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Grammarly review: does Grammarly work?
Author : Catie Holdridge
Posted : 20 / 04 / 12
Most of us have felt the limitations of the typical grammar- or spell-check at some point. And who hasn’t stared in bewilderment at one of Word’s seemingly random squiggly lines and cried: ‘What do you want from me?’ So far, no program has received much higher praise than ‘better than nothing’ – and certainly nothing has yet replaced a well-trained human proofreader.
But can Grammarly – an application that bills itself as the ‘world’s most accurate grammar checker’ – succeed where others have fallen short?
Grammarly is aimed at ‘anyone who writes and wants to improve his or her writing – students, bloggers, writers, and professionals’. (It also has separate versions for secondary-school and higher-education students.) It’s more thorough than your typical checker, scanning for ‘more than 150 common and advanced grammar rules’. It also looks at punctuation and contextual spelling (such as confusion over to, too or two). It even checks for plagiarism and creates references if it considers the text has been lifted.
You have to pay a subscription for Grammarly ($19.95 for one month, $39.95 for three months, $95.45 for a year), though there are also free online services: a thesaurus, reference guide and community-driven forum. It’s also available as a plug-in for Word, although we didn’t test this feature.
There’s no auto-correct here: once you’ve copied and pasted your text in, potential mistakes are highlighted and an information box provides examples (and, pleasingly, exceptions to the rule). You then decide whether you want to change it or not. If you’re still stumped, the error cards offer a direct link to the forum, where you can post questions. It also creates a report that you can save or print off. If you’re willing to pay a bit more, you can send your document off to Grammarly’s ‘professional proofreaders [who’ll] review all issues … and correct them for you’. Mind you, if they’re doing it without your input, this sounds rather dangerous.
The error cards are certainly more comprehensive than their word processor counterparts, and generally have nice explanations of grammar terms, such as the one about appositives (nouns or noun phrases that rename the noun they sit next to), below.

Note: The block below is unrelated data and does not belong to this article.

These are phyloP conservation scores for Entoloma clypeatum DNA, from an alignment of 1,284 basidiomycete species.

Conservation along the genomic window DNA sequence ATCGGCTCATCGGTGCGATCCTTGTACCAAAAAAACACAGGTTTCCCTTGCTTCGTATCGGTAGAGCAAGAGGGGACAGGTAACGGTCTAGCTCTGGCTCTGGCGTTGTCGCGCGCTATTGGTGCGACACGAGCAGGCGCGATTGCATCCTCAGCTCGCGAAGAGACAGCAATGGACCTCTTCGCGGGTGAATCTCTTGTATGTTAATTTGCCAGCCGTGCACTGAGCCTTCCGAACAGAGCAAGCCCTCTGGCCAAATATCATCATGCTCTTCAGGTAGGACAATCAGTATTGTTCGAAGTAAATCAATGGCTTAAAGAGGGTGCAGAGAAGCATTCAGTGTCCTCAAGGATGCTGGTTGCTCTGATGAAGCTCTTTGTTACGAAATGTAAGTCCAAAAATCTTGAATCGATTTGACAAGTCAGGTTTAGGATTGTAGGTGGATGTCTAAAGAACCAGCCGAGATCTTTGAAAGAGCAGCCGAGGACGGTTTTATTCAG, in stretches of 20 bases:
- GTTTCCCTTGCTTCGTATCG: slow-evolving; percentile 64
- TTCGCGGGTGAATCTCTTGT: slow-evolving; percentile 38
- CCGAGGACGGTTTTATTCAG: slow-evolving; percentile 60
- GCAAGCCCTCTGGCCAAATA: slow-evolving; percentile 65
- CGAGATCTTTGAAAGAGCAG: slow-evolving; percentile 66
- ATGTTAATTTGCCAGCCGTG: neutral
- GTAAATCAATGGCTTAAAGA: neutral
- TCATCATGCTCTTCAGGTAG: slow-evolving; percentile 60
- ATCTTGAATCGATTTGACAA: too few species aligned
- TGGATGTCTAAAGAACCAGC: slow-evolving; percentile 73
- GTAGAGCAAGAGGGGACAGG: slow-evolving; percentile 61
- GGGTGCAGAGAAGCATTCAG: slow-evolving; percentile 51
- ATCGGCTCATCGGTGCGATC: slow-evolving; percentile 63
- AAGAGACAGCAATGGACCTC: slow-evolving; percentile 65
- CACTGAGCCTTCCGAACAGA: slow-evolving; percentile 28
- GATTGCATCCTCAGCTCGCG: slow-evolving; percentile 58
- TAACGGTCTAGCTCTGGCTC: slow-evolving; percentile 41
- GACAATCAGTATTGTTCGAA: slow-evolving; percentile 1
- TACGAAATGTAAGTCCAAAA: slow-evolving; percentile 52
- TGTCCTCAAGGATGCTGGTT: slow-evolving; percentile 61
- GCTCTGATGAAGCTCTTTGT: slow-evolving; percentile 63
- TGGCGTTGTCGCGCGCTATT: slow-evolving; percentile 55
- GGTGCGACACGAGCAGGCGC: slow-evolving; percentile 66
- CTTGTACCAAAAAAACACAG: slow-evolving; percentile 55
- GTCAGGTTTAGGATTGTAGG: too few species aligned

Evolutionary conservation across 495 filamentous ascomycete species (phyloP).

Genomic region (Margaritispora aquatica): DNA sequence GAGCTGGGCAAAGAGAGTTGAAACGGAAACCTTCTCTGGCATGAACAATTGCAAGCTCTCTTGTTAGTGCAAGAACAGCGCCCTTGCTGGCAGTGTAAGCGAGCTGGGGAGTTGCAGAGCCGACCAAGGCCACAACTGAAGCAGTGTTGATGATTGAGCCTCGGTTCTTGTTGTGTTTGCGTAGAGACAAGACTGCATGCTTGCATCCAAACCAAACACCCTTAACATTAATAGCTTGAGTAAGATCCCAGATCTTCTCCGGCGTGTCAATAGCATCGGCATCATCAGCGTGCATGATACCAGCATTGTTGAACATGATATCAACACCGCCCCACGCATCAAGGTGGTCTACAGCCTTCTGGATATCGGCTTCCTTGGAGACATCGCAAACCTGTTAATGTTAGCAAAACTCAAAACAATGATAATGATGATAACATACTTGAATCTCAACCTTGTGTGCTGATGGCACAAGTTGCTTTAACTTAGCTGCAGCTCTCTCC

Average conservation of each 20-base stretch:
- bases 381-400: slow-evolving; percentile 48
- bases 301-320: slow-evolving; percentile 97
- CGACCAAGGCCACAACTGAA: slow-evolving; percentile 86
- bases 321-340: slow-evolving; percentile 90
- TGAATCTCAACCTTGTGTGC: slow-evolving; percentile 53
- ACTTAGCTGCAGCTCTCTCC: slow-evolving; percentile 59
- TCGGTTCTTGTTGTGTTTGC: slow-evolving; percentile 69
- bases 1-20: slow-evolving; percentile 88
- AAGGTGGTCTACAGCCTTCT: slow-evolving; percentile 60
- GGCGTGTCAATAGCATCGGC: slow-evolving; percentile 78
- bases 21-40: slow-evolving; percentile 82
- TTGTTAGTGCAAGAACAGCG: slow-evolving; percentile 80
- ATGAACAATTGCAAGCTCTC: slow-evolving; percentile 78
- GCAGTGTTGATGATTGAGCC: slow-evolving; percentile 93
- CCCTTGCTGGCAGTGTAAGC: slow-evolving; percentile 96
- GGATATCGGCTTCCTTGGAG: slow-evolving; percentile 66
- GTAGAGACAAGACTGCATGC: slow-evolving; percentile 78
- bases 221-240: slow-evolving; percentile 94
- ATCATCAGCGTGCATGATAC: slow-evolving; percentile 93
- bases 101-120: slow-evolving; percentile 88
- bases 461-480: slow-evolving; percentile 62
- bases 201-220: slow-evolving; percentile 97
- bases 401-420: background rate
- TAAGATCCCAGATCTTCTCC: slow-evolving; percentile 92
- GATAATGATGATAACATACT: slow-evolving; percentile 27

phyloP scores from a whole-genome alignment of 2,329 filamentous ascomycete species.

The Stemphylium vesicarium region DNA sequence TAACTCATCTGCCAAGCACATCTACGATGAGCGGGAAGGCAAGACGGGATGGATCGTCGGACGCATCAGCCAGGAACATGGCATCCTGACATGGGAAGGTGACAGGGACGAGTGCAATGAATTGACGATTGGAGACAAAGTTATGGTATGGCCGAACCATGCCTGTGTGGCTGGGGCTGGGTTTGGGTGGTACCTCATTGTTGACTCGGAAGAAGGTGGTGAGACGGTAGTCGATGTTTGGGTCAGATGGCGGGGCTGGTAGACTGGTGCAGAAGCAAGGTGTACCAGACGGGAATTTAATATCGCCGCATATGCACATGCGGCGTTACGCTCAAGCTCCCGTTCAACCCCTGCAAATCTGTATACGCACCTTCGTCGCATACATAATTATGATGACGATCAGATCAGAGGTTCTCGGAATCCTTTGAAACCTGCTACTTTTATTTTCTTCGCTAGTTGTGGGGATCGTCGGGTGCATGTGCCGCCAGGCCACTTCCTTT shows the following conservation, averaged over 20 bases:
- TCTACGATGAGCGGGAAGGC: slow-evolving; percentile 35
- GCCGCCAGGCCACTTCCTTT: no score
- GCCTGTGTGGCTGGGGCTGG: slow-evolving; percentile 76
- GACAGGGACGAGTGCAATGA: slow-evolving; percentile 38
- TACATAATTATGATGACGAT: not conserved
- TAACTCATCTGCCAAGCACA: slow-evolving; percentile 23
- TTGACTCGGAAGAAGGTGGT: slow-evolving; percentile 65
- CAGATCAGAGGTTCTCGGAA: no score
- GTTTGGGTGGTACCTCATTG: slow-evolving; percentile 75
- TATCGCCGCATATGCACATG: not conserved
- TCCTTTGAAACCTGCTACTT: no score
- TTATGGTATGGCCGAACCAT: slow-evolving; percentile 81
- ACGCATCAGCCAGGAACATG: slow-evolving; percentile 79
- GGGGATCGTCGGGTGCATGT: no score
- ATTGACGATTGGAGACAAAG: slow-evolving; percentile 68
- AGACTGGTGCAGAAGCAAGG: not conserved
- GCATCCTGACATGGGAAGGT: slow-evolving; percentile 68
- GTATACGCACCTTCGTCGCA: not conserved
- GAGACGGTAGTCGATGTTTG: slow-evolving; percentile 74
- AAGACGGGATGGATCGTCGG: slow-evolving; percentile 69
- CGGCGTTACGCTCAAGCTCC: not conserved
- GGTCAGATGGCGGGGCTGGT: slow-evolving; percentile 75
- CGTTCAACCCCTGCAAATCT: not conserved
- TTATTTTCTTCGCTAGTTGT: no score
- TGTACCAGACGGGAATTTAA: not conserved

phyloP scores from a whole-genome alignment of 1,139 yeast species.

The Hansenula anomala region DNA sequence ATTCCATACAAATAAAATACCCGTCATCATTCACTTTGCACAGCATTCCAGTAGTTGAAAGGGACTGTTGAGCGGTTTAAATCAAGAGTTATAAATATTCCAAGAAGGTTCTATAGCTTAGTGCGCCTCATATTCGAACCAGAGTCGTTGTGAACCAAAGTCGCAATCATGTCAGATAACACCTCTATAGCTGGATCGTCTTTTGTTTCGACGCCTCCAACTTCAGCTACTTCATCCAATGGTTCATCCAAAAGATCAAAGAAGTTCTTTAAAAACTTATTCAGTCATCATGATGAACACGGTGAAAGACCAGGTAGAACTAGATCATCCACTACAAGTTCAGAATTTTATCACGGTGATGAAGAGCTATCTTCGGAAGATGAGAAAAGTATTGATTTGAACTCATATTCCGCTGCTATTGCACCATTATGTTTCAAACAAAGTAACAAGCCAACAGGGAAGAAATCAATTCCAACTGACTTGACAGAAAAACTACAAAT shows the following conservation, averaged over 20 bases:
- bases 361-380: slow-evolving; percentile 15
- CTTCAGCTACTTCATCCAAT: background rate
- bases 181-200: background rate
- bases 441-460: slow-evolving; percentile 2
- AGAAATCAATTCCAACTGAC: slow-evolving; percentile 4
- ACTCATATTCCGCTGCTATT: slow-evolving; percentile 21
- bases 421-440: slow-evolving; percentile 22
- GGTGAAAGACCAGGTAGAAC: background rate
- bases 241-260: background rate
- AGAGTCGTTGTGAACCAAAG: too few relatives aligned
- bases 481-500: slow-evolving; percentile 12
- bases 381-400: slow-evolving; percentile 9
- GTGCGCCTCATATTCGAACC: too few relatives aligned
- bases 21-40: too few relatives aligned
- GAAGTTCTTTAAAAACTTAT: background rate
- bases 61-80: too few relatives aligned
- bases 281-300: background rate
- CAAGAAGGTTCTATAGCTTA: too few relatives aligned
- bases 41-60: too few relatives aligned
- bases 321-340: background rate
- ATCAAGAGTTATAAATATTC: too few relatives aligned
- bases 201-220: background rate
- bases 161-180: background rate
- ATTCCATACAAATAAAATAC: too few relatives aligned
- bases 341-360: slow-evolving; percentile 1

However, as with other programs, the ‘errors’ are sometimes misidentified – presumably because of the challenge of programming around every rule, style choice and possible construction of English. In the example above, ‘in 2011’ is not an appositive, and does not need an extra comma. And in the example below, ‘the more likely’ is not a superlative; it’s a comparative. Removing ‘more’ would be wrong.
Of course, it’s your choice whether to make the change or not, but an unconfident user might be confused into submitting to the advice. (One bit of advice we encountered was plain wrong: no, Grammarly, final punctuation does not always go outside a bracket at the end of your sentence – not if the whole sentence is inside the brackets.)
Grammarly recognises that different documents have different levels of formality: you can scan your work in the context of various ‘paper types’, including ‘academic’, ‘business’ and ‘technical’. It’s not exactly clear what the different criteria are for each. But, for example, it let a conjunction starting a sentence go in ‘creative’ mode, yet highlighted it in ‘general’ mode as inadvisable for formal writing. In fact, Grammarly tends towards the conservative in its rulings, also advising against contractions, such as don’t and can’t, and ending a sentence with a preposition.
It offers ‘word suggestions aimed at improving word choice and enhancing eloquence’, but, as with any thesaurus, the ‘synonyms’ are best treated with some suspicion. On Grammarly’s suggestions, the phrase ‘give your writing colour’ (taken from our blog post) was in danger of becoming ‘make your hand richness’. The program also literally objected to plain English, ‘plain’ being, apparently, too generic.
When we entered the text from our proofreading challenge the impressive-sounding ‘contextual spelling checker’ wasn’t infallible. It spotted the their that should have been a there and the unneeded space in with out. But it missed your for you’re, Id for I’d and tanks for thanks, to name but a few – as its final draft shows:
Our verdict? The fact that the program encourages active use is a plus, in that it could help users increase their knowledge of grammar. The downside of this is that it isn’t the infallible quick-fix some may be hoping for – yielding to its suggestions without questioning them won’t result in perfect documents. It also has competition from free alternatives, such as PaperRater and LanguageTool (though we’ve yet to test these).
However, Grammarly is far from a substitute for the human eye (or, better yet, several). If you decide to use it, you’ll need to have the confidence to recognise when you know better.
To learn about how we can help you, your team or your entire organisation write better documents, download our free course catalogue.
Catie joined Emphasis with an English literature and creative writing degree and a keen interest in what makes language work. Having researched, written, commissioned and edited dozens of articles for the Emphasis blog, she now knows more about the intricacies of effective professional writing than she ever thought possible.
She produced and co-wrote our online training programme, The Complete Business Writer, and these days oversees all the Emphasis marketing efforts. And she keeps office repartee at a suitably literary level.
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